Congressional veterans close deals with AIUDF and ISF | India News
NEW DELHI: Senior Congress leaders questioned the party’s decision to ally with AIUDF on Assam In recent elections, to say that sensitive issues should have been determined with the national perspective in mind, suggesting that such alliances only trigger or consolidate a cross-polarization.
The comments of two older adults, Digvijaya Singh and Ghulam Nabi Azad, a prominent member of the G-23 group of dissidents, are a throwback to the post-2014 diagnosis led by Sonia Gandhi and AK Antony that BJP’s painting of Congress as a “pro-minority” party was a factor behind Lok Sabha’s defeat.
The Congressional Working Committee meeting on Monday saw Singh criticizing the alliance with AIUDF. West Bengal official Jitin Prasada said the Left ally’s decision to incorporate the newly launched Muslim ISF team was a bad decision that hurt Congress.
Rahul Gandhi skipped the meeting, and sources close to him said that he had not yet fully recovered from Covid-19.
Firing his salvo, Singh said that when he was AICC general secretary in charge of Assam, the late Tarun Gogoi stayed away from AIUDF twice and the party won handsomely. According to sources, Singh said that on the day the Ajmal alliance decision was made public, people began to believe that Congress would lose. Azad argued that large and sensitive alliances could not be left to state units to decide, but should be debated in a central committee like the CWC.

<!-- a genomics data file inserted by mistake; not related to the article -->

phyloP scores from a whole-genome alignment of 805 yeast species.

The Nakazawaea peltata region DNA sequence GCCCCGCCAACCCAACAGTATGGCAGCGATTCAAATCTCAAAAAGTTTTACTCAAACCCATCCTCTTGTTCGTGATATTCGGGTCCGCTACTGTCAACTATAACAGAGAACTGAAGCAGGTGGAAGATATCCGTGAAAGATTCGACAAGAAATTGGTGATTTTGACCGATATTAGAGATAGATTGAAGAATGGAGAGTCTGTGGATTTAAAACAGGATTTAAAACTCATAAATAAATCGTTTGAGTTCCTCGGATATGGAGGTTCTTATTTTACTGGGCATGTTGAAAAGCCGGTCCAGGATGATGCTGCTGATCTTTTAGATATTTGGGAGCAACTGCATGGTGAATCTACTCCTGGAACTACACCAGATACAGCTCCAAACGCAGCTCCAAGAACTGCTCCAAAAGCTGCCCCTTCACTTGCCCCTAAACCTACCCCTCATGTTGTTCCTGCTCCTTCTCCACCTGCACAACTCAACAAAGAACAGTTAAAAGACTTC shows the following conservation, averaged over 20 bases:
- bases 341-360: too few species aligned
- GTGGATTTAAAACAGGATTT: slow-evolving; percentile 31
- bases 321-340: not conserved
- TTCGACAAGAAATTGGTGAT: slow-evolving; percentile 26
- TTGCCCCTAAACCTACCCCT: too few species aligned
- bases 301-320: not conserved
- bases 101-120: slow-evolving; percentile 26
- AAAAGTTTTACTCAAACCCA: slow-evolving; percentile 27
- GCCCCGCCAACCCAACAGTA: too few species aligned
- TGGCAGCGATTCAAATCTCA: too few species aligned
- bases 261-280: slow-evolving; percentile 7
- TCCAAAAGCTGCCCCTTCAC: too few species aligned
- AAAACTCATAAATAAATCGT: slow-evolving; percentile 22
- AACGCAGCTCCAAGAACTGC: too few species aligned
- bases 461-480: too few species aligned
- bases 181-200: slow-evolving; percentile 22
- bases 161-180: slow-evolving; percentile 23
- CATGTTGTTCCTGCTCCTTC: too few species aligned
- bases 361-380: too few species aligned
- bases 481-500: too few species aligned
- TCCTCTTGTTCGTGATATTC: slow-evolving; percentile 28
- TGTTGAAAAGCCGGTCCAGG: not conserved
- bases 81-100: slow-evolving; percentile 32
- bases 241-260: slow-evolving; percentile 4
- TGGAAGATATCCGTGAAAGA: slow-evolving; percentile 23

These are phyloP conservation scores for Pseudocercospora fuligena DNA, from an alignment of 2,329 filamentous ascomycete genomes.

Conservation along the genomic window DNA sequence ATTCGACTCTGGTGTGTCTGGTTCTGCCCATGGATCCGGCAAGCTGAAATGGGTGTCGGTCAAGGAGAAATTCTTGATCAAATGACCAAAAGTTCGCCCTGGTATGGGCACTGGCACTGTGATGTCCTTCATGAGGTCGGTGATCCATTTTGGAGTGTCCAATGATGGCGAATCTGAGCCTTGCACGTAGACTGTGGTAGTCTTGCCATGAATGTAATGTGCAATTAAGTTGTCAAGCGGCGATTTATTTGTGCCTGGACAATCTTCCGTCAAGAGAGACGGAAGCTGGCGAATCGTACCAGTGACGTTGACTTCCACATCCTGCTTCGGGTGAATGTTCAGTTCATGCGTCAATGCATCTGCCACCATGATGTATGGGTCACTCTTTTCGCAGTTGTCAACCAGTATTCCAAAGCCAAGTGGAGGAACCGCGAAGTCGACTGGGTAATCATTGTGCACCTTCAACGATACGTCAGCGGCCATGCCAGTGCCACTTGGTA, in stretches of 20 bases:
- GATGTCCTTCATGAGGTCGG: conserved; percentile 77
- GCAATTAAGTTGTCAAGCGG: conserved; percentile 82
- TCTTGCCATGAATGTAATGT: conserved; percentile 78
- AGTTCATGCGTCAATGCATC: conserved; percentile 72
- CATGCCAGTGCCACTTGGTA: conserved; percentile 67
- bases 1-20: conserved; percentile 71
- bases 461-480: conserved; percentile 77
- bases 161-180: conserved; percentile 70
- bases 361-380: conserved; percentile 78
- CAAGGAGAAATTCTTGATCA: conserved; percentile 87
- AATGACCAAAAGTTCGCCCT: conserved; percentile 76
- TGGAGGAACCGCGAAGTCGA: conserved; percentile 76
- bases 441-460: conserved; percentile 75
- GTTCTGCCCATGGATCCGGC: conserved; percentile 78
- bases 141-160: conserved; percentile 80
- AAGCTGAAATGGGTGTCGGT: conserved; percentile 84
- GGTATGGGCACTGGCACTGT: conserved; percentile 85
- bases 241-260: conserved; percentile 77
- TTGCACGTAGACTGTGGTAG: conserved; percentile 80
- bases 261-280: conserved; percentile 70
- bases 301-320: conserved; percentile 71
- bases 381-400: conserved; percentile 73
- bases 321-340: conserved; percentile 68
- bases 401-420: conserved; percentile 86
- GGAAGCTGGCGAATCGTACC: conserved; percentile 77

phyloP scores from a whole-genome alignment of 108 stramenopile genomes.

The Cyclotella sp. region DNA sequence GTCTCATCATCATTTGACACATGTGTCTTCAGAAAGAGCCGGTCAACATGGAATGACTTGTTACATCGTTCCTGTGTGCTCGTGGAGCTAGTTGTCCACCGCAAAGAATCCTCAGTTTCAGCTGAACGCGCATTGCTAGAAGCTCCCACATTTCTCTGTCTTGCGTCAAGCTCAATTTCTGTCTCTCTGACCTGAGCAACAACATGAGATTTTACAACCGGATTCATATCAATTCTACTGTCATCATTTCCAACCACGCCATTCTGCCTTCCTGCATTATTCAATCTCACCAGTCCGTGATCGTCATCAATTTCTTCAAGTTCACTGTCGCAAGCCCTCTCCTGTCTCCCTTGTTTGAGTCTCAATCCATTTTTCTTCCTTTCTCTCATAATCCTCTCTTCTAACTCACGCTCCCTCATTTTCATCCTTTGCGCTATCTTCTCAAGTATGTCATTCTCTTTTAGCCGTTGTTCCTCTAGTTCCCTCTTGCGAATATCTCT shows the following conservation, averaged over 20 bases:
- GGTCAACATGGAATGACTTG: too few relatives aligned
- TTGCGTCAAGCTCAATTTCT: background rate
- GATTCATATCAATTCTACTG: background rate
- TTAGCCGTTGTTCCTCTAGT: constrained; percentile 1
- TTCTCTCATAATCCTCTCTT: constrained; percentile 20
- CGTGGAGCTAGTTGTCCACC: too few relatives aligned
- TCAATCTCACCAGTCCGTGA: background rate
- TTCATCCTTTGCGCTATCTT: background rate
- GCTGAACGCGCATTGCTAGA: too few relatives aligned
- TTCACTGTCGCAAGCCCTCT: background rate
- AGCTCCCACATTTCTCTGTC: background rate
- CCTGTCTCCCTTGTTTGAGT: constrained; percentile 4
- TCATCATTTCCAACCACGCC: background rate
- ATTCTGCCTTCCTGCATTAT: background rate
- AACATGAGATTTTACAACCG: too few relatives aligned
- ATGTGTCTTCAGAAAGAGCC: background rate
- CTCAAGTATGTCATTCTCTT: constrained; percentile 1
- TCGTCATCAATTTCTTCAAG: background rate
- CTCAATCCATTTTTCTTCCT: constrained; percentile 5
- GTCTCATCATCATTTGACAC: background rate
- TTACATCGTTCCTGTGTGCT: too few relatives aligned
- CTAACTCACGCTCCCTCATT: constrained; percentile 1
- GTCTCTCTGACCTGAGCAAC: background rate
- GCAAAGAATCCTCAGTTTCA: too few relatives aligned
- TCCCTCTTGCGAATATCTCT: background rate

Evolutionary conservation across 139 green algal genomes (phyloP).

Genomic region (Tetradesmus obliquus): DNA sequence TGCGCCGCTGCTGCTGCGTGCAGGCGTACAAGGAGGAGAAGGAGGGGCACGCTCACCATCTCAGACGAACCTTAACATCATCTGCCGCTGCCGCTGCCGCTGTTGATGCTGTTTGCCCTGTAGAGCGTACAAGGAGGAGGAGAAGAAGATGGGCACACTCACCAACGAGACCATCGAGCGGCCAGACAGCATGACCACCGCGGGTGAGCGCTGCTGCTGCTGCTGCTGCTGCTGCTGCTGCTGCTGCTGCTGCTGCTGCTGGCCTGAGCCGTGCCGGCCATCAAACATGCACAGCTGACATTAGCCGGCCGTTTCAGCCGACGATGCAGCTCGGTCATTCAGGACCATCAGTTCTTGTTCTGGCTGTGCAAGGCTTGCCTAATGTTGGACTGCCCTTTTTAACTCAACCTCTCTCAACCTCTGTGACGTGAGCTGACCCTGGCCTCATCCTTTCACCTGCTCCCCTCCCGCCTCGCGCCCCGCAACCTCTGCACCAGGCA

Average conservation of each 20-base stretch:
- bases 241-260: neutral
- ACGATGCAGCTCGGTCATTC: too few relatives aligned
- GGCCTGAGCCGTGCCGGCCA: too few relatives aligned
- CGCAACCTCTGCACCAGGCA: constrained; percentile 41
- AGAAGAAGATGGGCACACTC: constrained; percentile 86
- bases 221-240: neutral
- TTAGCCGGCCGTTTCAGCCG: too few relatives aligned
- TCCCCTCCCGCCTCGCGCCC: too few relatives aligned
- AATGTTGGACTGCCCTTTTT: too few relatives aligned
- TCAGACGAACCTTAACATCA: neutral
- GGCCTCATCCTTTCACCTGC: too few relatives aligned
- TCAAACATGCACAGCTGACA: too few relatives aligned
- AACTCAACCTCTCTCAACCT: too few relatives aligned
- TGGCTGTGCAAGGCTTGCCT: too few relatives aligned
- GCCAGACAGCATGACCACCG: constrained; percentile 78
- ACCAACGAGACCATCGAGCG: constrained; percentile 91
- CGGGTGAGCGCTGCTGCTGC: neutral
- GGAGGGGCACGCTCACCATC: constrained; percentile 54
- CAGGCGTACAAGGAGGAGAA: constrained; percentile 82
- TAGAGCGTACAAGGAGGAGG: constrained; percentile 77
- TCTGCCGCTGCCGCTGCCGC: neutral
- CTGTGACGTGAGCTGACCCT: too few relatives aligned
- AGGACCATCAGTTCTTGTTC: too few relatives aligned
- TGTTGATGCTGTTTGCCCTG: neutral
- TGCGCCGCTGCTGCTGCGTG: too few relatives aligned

Saying that calling the results “disappointing would be an understatement,” Congress President Sonia Gandhi announced a committee to investigate the performance of the elections. In its report on the defeat of Assam, the party in charge Jitendra Singh criticized groupism and the lack of faith among leaders that Congress could win. The party’s manager in Kerala, Tariq Anwar, said that the left gained public support for its good work in alleviating Covid-19, which was carried out by its cadres and the bloc-level organization, which was a weak link. in Congress.